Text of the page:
Why Self-Lamination is impractical

An extremely deep look into plastification of the self

I sat once, watching Dexter's Laboratory. In one particular episode he devised a way of not getting dirty. Looking at a laminated card of his, he had one of his "Eureka!" moments. Dexter went ahead to laminate/plastificate himself.

The result was one shiny little boy-genius. Dirt slipped right off him, like water off a duck's back. Later on in the show, problems started to emerge. I will take a look at these problems, as well as those not addressed in the show itself.

Problems with Self-Lamination

  1. The "slippery" factor. Dirt is not the only thing that will refuse to stick to you. In fact, anything and everything that you will try to get a hold of will elude you.
  2. The "sliding" factor. Actually part of the first factor, but so frustrating that it deserves to be a factor by itself. All traction that your feet had, will be gone. To move around, you would need to find something to push away from. Not the most convenient mode of transportation.
  3. Here we start looking at the factors not thought of or not addressed in the show

  4. The "breathing" factor. I'm sorry but I don't know how they could not have realised that this would be a major problem. If you are to be totally covered in plastic, you would suffocate. If apertures were to be made to facilitate for breathing, it would ruin the idea of keeping dirt out.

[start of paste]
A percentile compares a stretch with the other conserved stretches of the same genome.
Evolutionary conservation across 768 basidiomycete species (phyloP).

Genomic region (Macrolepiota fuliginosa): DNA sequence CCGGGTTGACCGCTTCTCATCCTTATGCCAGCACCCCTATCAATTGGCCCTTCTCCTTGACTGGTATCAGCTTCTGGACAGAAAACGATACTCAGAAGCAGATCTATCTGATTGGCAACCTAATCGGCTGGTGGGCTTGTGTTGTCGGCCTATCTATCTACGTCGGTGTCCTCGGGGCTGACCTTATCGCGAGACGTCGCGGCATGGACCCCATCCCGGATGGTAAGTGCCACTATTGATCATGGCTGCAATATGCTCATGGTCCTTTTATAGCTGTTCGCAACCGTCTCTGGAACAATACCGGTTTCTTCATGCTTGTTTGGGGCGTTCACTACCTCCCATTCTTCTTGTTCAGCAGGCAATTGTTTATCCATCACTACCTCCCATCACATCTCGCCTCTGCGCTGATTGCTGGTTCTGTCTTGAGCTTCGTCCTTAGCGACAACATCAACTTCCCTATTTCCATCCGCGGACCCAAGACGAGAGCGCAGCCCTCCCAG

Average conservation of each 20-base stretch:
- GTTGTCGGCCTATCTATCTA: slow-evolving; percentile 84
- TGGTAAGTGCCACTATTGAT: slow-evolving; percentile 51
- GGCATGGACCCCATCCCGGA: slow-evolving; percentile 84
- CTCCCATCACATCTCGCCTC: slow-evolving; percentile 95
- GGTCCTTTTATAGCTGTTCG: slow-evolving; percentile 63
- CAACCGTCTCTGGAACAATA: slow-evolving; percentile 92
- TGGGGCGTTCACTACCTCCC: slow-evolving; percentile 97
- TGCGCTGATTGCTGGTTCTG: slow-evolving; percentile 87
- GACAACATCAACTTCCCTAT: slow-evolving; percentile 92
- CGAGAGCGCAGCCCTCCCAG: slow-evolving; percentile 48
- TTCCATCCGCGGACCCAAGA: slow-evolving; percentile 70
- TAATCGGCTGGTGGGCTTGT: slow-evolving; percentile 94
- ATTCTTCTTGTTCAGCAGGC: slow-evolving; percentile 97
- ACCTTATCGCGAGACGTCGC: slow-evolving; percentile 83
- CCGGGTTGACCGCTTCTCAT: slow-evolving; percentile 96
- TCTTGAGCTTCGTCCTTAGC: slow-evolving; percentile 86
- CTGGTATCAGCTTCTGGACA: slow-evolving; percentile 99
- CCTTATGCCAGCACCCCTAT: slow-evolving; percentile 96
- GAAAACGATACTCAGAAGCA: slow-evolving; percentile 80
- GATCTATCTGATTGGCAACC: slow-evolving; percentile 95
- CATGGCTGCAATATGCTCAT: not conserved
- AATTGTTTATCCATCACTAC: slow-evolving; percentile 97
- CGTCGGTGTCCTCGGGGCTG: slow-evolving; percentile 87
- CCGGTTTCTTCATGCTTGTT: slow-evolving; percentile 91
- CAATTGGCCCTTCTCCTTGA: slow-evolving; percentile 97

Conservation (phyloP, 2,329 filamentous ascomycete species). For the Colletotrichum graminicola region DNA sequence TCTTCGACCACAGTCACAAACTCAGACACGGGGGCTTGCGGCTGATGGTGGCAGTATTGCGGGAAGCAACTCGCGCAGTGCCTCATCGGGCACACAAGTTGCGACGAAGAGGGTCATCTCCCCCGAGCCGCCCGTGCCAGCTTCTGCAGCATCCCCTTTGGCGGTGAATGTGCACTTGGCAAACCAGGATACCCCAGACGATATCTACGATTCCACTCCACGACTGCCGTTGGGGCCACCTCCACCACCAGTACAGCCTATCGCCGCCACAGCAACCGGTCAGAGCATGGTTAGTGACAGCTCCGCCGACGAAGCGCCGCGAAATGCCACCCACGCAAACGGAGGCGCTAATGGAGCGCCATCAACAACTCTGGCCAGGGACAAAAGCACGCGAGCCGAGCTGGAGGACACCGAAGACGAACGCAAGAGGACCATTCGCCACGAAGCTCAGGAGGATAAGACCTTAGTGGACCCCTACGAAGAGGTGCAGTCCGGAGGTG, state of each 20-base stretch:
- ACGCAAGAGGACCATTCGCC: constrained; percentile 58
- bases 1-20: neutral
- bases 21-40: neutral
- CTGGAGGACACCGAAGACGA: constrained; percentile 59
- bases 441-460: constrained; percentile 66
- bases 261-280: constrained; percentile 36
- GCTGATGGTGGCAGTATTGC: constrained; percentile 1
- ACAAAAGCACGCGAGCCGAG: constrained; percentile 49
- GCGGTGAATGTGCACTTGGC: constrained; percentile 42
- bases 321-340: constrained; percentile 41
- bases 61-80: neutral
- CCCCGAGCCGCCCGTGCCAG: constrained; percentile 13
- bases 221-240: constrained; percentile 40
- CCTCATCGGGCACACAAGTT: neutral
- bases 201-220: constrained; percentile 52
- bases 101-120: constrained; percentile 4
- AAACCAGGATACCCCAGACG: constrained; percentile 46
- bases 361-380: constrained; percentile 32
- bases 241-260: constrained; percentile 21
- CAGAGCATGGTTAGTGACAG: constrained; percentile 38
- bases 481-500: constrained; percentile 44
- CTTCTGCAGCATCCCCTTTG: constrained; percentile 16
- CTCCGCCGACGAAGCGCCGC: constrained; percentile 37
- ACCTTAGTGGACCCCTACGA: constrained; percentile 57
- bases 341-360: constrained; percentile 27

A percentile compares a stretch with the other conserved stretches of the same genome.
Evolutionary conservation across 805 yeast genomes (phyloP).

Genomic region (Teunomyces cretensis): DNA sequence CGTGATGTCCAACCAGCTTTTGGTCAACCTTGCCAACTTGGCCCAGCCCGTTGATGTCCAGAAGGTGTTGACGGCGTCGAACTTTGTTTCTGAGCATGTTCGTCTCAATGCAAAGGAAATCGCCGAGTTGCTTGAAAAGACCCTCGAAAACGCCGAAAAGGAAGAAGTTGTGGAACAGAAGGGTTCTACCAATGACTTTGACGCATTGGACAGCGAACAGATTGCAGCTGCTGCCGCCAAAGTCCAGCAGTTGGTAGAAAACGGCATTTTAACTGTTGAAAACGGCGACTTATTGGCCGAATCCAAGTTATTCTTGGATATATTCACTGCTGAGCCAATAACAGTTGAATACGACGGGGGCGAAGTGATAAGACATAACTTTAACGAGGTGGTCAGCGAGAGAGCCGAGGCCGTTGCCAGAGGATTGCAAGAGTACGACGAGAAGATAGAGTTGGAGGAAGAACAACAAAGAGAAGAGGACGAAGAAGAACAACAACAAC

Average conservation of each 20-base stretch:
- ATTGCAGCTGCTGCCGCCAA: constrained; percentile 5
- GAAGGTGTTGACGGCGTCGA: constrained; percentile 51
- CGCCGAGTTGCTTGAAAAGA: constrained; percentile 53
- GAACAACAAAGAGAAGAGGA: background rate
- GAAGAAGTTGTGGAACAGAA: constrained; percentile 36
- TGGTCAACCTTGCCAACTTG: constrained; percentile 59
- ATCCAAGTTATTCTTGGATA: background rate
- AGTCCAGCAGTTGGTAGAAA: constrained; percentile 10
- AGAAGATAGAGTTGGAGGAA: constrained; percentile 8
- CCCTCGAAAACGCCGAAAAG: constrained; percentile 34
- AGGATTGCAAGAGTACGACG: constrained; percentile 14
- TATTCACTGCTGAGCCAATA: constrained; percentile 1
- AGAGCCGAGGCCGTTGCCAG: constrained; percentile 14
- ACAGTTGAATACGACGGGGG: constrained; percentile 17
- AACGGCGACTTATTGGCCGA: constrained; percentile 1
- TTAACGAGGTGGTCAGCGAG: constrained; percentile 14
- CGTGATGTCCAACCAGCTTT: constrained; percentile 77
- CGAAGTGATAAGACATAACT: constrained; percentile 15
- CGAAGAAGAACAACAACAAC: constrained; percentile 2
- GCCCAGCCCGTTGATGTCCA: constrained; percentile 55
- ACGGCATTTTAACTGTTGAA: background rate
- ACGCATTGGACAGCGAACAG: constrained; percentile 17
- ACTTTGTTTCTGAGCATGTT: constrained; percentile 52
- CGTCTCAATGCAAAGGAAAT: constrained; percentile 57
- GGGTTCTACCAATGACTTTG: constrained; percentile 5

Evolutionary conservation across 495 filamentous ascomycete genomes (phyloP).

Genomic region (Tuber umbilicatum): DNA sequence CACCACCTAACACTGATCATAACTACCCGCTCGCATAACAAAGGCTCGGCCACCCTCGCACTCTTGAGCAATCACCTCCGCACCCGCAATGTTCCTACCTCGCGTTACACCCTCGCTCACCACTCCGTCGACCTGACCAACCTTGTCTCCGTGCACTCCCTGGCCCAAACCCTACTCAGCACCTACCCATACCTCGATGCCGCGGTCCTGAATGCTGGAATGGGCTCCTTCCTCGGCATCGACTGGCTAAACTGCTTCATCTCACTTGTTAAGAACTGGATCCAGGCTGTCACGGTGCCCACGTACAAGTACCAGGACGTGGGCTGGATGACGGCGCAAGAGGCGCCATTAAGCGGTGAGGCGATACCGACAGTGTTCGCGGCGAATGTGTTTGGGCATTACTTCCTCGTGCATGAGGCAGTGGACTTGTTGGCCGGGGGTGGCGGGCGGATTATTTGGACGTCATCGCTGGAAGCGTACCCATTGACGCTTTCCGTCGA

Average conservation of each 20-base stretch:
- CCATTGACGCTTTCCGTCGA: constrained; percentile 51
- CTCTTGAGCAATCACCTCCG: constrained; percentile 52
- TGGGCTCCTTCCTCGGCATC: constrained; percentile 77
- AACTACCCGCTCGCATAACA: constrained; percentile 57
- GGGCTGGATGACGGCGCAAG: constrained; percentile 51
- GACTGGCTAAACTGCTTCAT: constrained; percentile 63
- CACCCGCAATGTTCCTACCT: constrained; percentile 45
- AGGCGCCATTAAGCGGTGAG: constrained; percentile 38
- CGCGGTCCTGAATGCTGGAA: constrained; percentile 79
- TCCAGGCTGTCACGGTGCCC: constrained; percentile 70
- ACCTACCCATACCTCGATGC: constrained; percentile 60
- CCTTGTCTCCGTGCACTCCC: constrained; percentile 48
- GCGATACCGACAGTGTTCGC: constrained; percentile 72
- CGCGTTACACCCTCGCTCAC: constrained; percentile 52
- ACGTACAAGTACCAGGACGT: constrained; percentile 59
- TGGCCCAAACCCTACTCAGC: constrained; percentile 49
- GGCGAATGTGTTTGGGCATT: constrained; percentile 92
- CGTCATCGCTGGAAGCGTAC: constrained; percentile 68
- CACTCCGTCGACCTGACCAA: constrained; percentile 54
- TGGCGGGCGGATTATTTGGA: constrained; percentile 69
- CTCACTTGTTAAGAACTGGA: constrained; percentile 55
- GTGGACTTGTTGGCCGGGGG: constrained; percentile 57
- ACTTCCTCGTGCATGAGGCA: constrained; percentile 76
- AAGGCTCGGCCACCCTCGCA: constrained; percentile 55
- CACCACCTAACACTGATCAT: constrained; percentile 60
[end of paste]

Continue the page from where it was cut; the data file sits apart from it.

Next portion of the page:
5. The "excretion" factor. This one speaks for itself.
  6. The "sexual" factor. Sure, dry-humping's cool when you're fifteen. Then it promptly stops being cool. And what'll you do when you...eeeuch!
  7. The "BO" factor. Oh sure, other people won't smell you, but what will the stench be like inside your plastic cocoon in a week's time?
  8. The "trends" factor. Well, your clothes were so cool when you plastified yourself. Things change, though. When corduroy comes back into style, or leather jackets, or something you never expected...how will you adapt?!
  9. The "mock-target" factor. You will be mocked. Wouldn't you mock someone encased in plastic?

Those are only a few factors that immediately come to mind. You have to ask yourself, do you really want to go through all that simply to keep clean?...And are you really keeping clean? Think what an arm in a cast looks like after you take off that cast!


Don't do it. It's as simple as that.

As comprehensive as the above writeup may be, it omits one important detail about why self-lamination may not be the way to go.

A popular recent art exhibit of plastinated bodies - namely, corpses that have been drained of bodily fluids, injected with plastic, and flayed to reveal the inner workings of the human body - was found to be leaking mysterious fluids.

Yep, the laminated corpses had sprung a not-so-aesthetically-pleasing leak.

The exhibitor was forced to deal not only with pointed questions about exactly where the corpses had come from, but also about the health hazards that might stem from leaky corpses.